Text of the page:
Sunday, June 10, 2018

Course on Altered States

This summer I will be teaching a course on altered states of consciousness. The course title is " Common Threads of the Mind-Bending Disciplines", and I intend to deal with ways in which we use different proscribed methods to change the way we experience our inner and outer reality.

From Transcendental Meditation to Centering Prayer, and from Autogenics, to mystical Kabbalah, it seems to me that there are many obvious overlapping behavioral elements for how we get to the altered state, and how we see life as a result. For example, there seems to be the element of relaxation involved in nearly everyone of the practices. Many involve breath work. Some use chanting or repetitive mantras.

Years of doing hypnosis and self-hypnosis has brought me to see many similarities among the practices of mind nourishment and spiritual uplifting. When the preacher or liturgist is praying as part of the worship experience, I have detected many phrases, religious or not, that are suggestions. Different than what hypnosis itself might use, but metaphors about God ("shepherd" , "healer", everlasting arms") are aids to worship, just as stained glass and pleasant music is. The Taissé Community makes full use, in its worship practice, of stimuli to all the senses: sight, aroma, sound. It is as if somehow, the shamans  through the ages sacred and secular, knew they were not dealing with objective reality. The"How" of altered states is familiar to Tai Chi and Yoga, practiced as a discipline. Something changes from ordinary to even blissful.

The "Why" of altered states may be hinted at or openly lauded within the different methods. Many disciplines point to the need to stop "doing" and move into the neutral place of "being". Experiencing the sense of NOW is for the purpose of contentment, and/or a new sense of self-awareness. My understanding of Buddhism is that the disengagement from the prevailing life experience of suffering is achieved with a meditation discipline. Mindfulness, as practiced by Jon Kabat-Zinn, is meant to be therapeutic for a number of emotional problems. Clinical psychology has expanded the practice of mindfulness to treat anxiety, depression, and drug addiction. Both spiritual enlightenment and emotional health are goals of these different expressions of meditation. Are these the same phenomenon? Pet scans by the psychologists show very similar blood flow in the brain during the time of meditation.

Mystical traditions from Christian history (for example, John-of-the-Cross), make contemplation sound very much like meditation. In the religious traditions of the mystics, both Christian and Jewish, there is an added element,  that of transcendence, by which they usually mean being in touch with the Divine. It is a kind of vertical dimension to the otherwise secular and horizontally experienced meditation. The presence of "the Holy" is a gift bestowed upon those who are quiet and receptive. The mystical pathway is described as Inward, Upward, and then Outward. Outward becomes the added activity of compassionate service to mankind, to whom the meditator is linked "unitatively" , a sense of Oneness with everything. There is no competitiveness between persons, because, by this awareness, we are all in the same boat.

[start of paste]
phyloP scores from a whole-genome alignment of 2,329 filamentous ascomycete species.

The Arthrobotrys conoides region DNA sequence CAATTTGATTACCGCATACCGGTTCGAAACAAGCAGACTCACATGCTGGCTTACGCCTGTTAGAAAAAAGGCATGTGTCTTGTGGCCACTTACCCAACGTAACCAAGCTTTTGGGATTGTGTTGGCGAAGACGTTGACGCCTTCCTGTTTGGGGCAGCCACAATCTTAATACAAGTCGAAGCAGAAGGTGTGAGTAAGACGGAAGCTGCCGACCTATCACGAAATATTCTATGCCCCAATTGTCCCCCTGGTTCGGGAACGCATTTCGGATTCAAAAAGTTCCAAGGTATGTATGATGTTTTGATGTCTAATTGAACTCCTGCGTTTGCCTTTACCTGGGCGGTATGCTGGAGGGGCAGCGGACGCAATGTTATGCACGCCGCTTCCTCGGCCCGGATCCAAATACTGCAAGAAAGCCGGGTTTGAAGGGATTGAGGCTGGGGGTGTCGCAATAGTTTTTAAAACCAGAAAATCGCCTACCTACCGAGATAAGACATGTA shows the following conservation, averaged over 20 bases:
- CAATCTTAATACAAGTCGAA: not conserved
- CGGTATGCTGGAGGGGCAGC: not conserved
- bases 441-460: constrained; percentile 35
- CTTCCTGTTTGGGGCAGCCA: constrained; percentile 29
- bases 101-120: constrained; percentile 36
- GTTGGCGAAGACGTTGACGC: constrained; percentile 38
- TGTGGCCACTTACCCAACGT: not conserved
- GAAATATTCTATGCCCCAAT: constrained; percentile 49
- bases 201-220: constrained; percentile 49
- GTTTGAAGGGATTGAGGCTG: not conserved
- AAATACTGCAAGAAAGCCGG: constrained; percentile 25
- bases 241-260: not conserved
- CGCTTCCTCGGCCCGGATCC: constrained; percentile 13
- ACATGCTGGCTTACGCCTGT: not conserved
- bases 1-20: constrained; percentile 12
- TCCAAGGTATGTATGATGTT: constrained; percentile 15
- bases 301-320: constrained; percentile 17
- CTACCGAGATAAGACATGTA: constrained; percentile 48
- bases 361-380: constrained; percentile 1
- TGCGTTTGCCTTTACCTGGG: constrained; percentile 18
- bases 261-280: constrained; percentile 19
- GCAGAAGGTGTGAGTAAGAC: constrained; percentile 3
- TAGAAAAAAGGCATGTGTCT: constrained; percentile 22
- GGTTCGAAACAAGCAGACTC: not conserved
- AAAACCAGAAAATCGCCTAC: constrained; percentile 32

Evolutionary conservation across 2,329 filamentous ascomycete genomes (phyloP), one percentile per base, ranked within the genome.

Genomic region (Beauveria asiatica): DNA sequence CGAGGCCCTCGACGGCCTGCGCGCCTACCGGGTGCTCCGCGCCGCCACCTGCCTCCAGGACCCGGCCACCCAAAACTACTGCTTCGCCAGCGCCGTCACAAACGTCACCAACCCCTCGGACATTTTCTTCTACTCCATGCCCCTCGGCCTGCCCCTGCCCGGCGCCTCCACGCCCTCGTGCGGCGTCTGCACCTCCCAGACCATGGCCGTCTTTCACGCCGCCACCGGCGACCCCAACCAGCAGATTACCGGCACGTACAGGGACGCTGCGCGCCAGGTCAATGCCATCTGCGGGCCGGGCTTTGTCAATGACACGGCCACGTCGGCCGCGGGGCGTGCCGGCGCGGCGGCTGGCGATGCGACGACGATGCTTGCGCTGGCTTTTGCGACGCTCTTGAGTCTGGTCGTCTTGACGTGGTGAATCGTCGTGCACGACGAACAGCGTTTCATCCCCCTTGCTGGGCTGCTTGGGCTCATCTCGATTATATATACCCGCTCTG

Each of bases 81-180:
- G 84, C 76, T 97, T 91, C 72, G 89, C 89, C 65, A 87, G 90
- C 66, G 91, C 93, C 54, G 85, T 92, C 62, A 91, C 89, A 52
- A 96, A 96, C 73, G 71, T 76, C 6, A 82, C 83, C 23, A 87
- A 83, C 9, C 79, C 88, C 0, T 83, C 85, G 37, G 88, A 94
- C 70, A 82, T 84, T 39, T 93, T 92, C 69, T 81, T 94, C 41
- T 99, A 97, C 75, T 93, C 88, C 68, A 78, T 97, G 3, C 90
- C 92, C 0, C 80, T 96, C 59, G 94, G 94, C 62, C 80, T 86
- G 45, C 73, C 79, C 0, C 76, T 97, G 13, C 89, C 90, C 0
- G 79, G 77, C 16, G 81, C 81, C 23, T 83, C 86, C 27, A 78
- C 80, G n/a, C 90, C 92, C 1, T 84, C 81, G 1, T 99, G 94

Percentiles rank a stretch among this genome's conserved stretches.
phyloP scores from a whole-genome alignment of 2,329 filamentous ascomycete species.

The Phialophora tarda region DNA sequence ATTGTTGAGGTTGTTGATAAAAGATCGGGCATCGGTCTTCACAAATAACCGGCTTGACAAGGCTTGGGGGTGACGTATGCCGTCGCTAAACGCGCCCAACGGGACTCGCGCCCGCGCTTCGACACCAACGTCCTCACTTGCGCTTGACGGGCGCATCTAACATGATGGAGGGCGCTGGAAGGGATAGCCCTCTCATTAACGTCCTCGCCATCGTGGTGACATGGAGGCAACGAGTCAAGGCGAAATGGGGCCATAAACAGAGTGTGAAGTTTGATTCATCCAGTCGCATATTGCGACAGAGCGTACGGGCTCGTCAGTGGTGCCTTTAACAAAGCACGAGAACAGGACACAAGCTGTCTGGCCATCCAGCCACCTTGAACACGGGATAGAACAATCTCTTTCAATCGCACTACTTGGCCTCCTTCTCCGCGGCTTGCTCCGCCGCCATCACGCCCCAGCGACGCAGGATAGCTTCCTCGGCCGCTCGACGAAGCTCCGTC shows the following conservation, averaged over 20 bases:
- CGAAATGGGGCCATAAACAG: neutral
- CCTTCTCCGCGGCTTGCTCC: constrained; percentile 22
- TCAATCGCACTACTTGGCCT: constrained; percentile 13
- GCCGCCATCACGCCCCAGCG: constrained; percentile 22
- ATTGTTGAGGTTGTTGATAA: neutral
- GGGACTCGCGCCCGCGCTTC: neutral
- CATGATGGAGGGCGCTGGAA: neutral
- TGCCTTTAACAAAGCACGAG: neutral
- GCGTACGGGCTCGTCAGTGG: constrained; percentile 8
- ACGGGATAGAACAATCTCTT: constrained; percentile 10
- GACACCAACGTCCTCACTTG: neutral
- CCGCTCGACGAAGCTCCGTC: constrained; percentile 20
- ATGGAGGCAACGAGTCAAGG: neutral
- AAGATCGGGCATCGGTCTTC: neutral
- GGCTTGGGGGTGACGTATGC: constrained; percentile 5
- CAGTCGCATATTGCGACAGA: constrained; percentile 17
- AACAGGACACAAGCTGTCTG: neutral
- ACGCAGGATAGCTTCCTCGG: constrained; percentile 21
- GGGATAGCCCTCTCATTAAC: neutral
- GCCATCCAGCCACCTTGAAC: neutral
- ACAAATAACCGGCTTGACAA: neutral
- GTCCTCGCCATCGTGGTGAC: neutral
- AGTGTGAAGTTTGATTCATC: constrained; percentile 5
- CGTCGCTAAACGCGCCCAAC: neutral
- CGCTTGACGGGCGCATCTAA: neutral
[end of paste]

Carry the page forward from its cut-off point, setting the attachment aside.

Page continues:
The course may be found in the curriculum of Silver Bay, New York, Conference Center ( for the week of August 11-18, 2018. it is a beautiful spot on Lake George.

Friday, May 18, 2018

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Wednesday, October 4, 2017

Course Offering on Dreams

“Dreams: The Mysterious Source of Life Benefits.”

Taught by William R.Morrow, D.Min.,LMFT . Email

Most of us dream every night, and, for many, the dream content is significant for making meaningful life choices. Although the way we have casually dealt with dreams has been to junk them as meaningless activity, continuing dream research persists in showing the importance of discovering the guidance which dreams can provide. A new book by dream expert Kelly Bulkeley, Phd. suggests that we have the opportunity to latch onto uncanny forces lurking in the emotions and imagery of our nightly passage through the neverlands of the psyche. Bulkeley’s “Big Dreams” book offers to help us create greater self-awareness and psychological insight.

Twentieth century psychologist, Karl Jung, brought dreams into a place for positive interpretation that can inform our daily living. According to Jung, you receive an unopened healing message from your unconscious every night.
 Dr.William Morrow has been interested in his own dreams since he began his studies of psychotherapy. “Dreams are an off-the-couch way to make healthy use of a personal resource that is therapeutic without the therapist”. Turning dreams into a personal consultant is something that can be easily learned. Learning to interpret the way that the unconscious speaks is a key to positively guiding your life journey. Using a Jungian perspective, in Morrow’s class on understanding dreams, you will learn straightforward methods from a psychotherapist to make dream images conscious and vital. Jung’s theory is a very positive one, revealing your dreams as your friend. Morrow believes that, as we integrate more of our dream characters into our wakeful states, we have an unending source of inner wisdom.